One of the significant changes Promar has recognized is the addition of Robin Fellanto to the staff. A former post operative critical care nurse, Robin has raised the entire company's awareness of the importance of a comprehensive safety program. Not only have her efforts made a safer work environment, her detailed, documented policies have saved the company thousands of dollars in legal and workers compensation fees.
It is such information that Fellanto says PERA members should be sharing with each other. "I've always been a proponent of sharing information, something that didn't always sit well with my past partners. They'd ask why I'm sharing secrets with my competitors...my response was that we already know it, we've moved on and we're learning other things. If I tell this guy something, he'll feel obliged to help me out when I need it."
It's this transfer of information that Fellanto feels has been his biggest gain since joining the association. "I've learned so much from going to the meetings and I hope everyone else does too. Not just what is being said by the speakers in the presentations, but even what's being said in the halls. The networking opportunities are unbelievable. I've loved sitting just listening to people talk - I've been a sponge, just learning about experiences they've had or business practices that haven't quite worked out."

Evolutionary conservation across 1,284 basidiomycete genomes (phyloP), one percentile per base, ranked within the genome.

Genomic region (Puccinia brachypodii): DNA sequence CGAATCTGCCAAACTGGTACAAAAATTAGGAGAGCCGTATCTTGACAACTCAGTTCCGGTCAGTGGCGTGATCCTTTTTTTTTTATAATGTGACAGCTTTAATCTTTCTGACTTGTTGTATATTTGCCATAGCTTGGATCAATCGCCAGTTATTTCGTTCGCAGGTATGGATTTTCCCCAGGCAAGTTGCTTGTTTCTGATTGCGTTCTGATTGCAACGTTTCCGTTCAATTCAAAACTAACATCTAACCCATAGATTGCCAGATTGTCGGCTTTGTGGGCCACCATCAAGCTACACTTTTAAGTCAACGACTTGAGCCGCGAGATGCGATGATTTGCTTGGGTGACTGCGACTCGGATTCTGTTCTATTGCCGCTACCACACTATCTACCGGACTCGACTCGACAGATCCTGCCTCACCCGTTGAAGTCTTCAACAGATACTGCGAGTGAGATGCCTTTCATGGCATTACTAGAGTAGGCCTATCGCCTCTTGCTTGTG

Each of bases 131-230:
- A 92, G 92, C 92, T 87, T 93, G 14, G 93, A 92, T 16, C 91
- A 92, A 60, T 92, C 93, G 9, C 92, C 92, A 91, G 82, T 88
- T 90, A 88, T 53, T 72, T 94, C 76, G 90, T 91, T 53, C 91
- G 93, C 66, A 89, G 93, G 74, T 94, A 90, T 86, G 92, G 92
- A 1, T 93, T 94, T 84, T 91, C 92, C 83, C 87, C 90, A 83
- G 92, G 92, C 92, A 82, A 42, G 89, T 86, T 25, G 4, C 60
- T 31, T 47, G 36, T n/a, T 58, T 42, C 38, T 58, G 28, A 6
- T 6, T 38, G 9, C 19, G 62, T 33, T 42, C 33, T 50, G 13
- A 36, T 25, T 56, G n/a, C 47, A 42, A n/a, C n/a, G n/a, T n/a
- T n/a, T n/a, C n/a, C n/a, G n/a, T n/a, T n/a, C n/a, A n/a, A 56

As PERA president, Fellanto hopes to encourage members to use each other to build their businesses. "In addition to raising the overall professionalism of the association, and what the association offers its members, I feel we can conceivably help grow the whole industry by increasing cooperation among our peers. When you're not fighting against each other, you're helping to build up. There is significant strength in numbers," he says.
"I think since business has gotten bad for so many people, we've all gotten closer," Fellanto explains. "We're all feeling the same pains, and rather than competing to find every edge, I think there is a real sense that we can help each other by exchanging information, passing along customers, meeting new people and sharing their experiences."
That's another reason Fellanto feels Promar has succeeded in the face of adversity: he has had the luxury of watching people he has worked with make mistakes and realize that he doesn't have to make the same ones. "I've been able to watch them and think 'I don't want to do it that way.' I feel PERA can help other remanufacturers do the same thing."
And there's nothing routine about that attitude.